You may notice that some of us are wearing an interesting orange necklace. That’s a cephalopod from Noadi. Not only are they pretty, but I can guarantee that they ward off vampires.
Oh, and you can get an account of the talk here. It was all about blasphemy.
Since the mere majesty and grandeur of the natural world are insufficient to provide entertainment, perhaps science coverage in the media should become something like the Weekly World News. Arthur David Horn could be a major media star.
He now advocates the theory that modern man is not the result of a natural process of evolution, but that evolution was artificially aided by reptilian extraterrestrials. The reptilians bred mankind as servants and continue to rule the planet today, Horn said.
Reptilians have manipulated perceptions of world history and hold power over humankind through their influence over an elite and powerful group of humans, known as the Illuminati, Arthur said. Throughout human history, the reptilian beings have been recorded as dragons or gods.
I don’t think that was an example of media quote mangling, either. He was speaking at a meeting called a “Galactic Gathering,” organized by The Institute for the Study of Galactic Civilizations.
A plus on his side: there’s also a nice human interest story there.
The shift in Arthur’s focus came shortly after meeting Lynette, who was then a metaphysical healer, he said. After many conversations over the telephone, Arthur and Lynette finally met face-to-face in July of 1988 when they spent a week in Northern California’s Trinity Mountains searching for Sasquatch, commonly known as Bigfoot.
The couple never spotted the mythic creature, but fell in love, Lynette said. Only a few months later, they were married in the chapel on the CSU campus.
Awww. Woo Love.
Somebody pass his name on to Sharon Begley, who is manufacturing pseudo-controversies this week. She’s defending Lamarckism now, based on some work that suggests a plausible basis for multi-generation responses to the environment, a justification for some of the observations made by Kammerer on toads.
Genes for living on land seem to get “environmentally silenced in early embryos exposed to water,” says Vargas, who combed through Kammerer’s lab notes and whose analysis appears in the Journal of Experimental Zoology. “It has taken a painfully long time to properly acknowledge that environment can influence inheritance,” he told me. “I think academia has discouraged experiments testing environmental modification of inheritance,” because the inheritance of acquired characteristics—Lamarckism—drives the self-appointed evolution police crazy.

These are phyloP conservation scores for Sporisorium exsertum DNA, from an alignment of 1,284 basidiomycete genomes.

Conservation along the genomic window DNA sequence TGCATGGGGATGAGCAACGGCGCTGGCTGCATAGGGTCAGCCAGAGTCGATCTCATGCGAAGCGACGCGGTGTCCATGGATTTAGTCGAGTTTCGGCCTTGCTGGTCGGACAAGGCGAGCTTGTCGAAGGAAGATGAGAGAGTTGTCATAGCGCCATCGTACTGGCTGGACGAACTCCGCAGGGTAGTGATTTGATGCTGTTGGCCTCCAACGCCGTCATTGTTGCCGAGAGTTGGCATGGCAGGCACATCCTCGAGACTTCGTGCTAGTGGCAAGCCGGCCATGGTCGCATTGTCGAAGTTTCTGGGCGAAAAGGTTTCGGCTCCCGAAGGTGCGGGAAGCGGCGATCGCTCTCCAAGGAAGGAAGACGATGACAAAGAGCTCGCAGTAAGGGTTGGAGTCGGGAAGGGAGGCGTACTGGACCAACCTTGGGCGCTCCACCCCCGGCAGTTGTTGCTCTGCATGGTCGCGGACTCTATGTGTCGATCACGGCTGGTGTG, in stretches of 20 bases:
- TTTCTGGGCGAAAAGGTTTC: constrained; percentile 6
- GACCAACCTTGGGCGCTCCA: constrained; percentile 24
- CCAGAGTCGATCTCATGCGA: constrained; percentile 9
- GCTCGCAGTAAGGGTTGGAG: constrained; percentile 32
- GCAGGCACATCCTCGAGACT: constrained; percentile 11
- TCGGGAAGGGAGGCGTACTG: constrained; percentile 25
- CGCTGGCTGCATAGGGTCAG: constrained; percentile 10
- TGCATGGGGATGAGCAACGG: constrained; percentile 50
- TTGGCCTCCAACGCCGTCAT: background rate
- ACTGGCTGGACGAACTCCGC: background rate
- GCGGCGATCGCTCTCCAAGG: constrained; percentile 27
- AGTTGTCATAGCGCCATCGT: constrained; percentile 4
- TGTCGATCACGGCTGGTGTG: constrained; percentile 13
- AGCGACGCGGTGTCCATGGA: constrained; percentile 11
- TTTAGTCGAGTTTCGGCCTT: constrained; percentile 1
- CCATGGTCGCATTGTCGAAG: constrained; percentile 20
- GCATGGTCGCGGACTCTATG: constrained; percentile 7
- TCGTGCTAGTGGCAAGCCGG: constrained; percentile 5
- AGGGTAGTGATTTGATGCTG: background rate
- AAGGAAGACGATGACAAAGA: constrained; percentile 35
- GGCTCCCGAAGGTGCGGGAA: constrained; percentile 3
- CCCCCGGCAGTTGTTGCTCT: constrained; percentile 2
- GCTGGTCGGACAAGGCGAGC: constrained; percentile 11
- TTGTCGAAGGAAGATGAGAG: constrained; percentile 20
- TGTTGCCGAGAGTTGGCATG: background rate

They might want to spend more time reading studies and less energy manning the barricades.
Aaaargh! Epigenetics is not Lamarckism! Also, Begley doesn’t seem to understand that the institution of science is extremely conservative, and rightly so: we ‘man the barricades’ because science isn’t like the Huffington Post, letting any wacky idea sail through unchallenged. There is a demand for rigor: show us the data, do the experiments, repeat until you’ve got a case that can’t be shot down by a lone skeptical first year grad student. Postulating reptoids guiding human evolution isn’t going to be credible until someone shoots one and writes a paper about the dissection, and Lamarckism is going to be sneered at until someone does the experiment that shows it.
I don’t think academia has been neglecting this field because of dogma, either. Epigenetics is hot right now (and again, it’s NOT Lamarckism!), and there’s some interesting work going on in the field of eco-devo. I also think that a replication of Kammerer’s work that demonstrated an actual effect would be easily publishable — I’d be interested in reading it, for sure.
We’re all the evolution police. It isn’t as sinister as Begley seems to imply: we just demand a little more evidence than speculation.